Dr. Walovitch is chief medical officer of WorldCare Clinical. Prior to joining WCC, he served as the senior vice president of clinical research at Acusphere, Inc., vice president of preclinical and clinical research at Epix Medical, and research pharmacologist and project clinician in the Imaging Agent Group at the DuPont Merck Pharmaceutical Company. Walovitch has a doctorate in pharmacology from the University of Illinois Medical Center and a bachelor’s degree in biology from the University of Illinois. He is an author of more than 100 peer-reviewed publications, mostly in the field of medical imaging.
Yes, tangible strides have been made for both Alzheimer’s disease and other CNS Drugs. Two examples follow:
1) For Alzheimer’s disease, tangible strides were made as early as the year 2000. Cerebral histamine H1 receptor binding was measured in vivo in 11 normal subjects (six young and five old) and 10 patients by positron emission tomography (PET) and [11C]doxepin, a radioligand for H1 receptors (Higuchi et al., 2000, Ref. 1). The parametric images describing the tracer kinetics were generated by either compartmental or graphical analysis. Images were examined statistically on region-of-interest and voxel-by-voxel bases. The binding potential of H1 receptors showed a significant decrease particularly in the frontal and temporal areas of the Alzheimer’s disease brain compared to the old, normal subjects. In addition, the receptor binding correlated closely to the severity of Alzheimer’s disease assessed by the Mini-Mental State Examination score within several brain areas. The ratio of K1 values between the brain areas and the cerebellum was used as a relative measure of regional cerebral blood flow which decreased in the frontal and temporal areas of the Alzheimer’s disease brain. However, the difference in the binding potential (i.e., the total concentration of receptor/equilibrium dissociation constant) between the Alzheimer’s disease patients and the old, normal subjects was greater than that in the cerebral blood flow, and the rate of decrease in the binding potential with the progression of Alzheimer’s disease was greater than the rate of decrease in the cerebral blood flow.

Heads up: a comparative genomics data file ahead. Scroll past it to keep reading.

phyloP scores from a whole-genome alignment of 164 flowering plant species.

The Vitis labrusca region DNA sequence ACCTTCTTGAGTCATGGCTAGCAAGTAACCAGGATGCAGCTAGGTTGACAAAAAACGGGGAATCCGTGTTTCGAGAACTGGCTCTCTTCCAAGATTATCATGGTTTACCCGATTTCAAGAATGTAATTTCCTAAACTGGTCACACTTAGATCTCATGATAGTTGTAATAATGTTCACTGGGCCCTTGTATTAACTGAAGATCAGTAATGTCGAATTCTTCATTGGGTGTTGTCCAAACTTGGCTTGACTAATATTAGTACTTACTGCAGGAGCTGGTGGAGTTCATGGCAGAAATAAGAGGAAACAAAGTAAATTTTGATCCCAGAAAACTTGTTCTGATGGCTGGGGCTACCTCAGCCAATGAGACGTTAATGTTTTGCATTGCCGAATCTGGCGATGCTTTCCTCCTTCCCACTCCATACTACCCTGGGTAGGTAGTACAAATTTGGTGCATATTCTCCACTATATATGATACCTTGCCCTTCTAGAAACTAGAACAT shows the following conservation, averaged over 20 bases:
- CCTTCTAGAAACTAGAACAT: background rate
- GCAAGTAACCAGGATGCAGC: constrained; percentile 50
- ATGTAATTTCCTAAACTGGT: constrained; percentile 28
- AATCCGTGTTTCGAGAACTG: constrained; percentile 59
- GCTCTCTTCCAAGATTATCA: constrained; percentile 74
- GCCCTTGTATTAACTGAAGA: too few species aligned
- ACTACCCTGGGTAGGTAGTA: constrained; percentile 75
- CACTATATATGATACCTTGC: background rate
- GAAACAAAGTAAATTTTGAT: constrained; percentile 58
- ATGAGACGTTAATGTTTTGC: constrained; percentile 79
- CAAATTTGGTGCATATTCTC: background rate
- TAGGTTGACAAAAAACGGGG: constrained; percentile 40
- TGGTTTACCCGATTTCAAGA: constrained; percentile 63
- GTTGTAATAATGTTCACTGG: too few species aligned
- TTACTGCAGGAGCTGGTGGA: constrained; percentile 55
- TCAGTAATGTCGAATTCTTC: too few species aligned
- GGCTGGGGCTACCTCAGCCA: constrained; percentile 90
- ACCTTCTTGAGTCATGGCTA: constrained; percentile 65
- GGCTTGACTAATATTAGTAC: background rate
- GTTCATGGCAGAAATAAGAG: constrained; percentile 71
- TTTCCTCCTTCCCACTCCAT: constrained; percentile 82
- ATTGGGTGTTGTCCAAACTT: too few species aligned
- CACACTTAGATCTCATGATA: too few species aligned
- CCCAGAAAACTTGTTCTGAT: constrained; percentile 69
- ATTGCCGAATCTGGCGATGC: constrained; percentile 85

This study demonstrated a predominant disruption of the histaminergic neurotransmission in the neurodegenerative processes of Alzheimer’s disease. This study suggested that the decline of the histamine receptor binding might play a substantial role in the cognitive deficits
of Alzheimer’s disease patients
2) For CNS drugs, tangible strides were made as early as 2001 (Tagawa et al., 2001, Ref. 2). Sedative characteristics are well-known in clinical and over-the-counter (OTC) medications. Sedation is caused by their penetration into CNS through the blood-brain barrier and the consequent occupation of histamine H1-receptors. The binding potential of doxepin (BP=Bmax/Kd) for available brain H1-receptors was imaged on a voxel-by-voxel basis through graphical analysis. By setting regions of interest, the H1-receptor occupancy of drugs was calculated in several H1-receptor rich regions.
This study demonstrated the possibility of predicting H1-receptor occupancy by (+)-chlorpheniramine from its plasma concentration.
1) M. Higuchi, K. Yanai, N. Okamura, K. Meguro, H. Arai, M. Itoh, R. Iwata, T. Ido, T. Watanabe and H. Sasaki. Histamine H1 receptors in patients with Alzheimer’s disease assessed by positron emission tomography. Neuroscience Volume 99, Issue 4
2) M.Tagawa, M. Kano, N. Okamura, M. Higuchi, M. Matsuda, Y. Mizuki, H. Arai, R. Iwata, T. Fujii, S. Komemushi, T. Ido, M.i Itoh, H. Sasaki, T. Watanabe, and K. Yanai. Neuroimaging of histamine H1-receptor occupancy in human brain by positron emission tomography (PET): A comparative study of ebastine, a second-generation antihistamine, and (+)-chlorpheniramine, a classical antihistamine. Br J Clin Pharmacol, 52, 2001, pp. 501-509.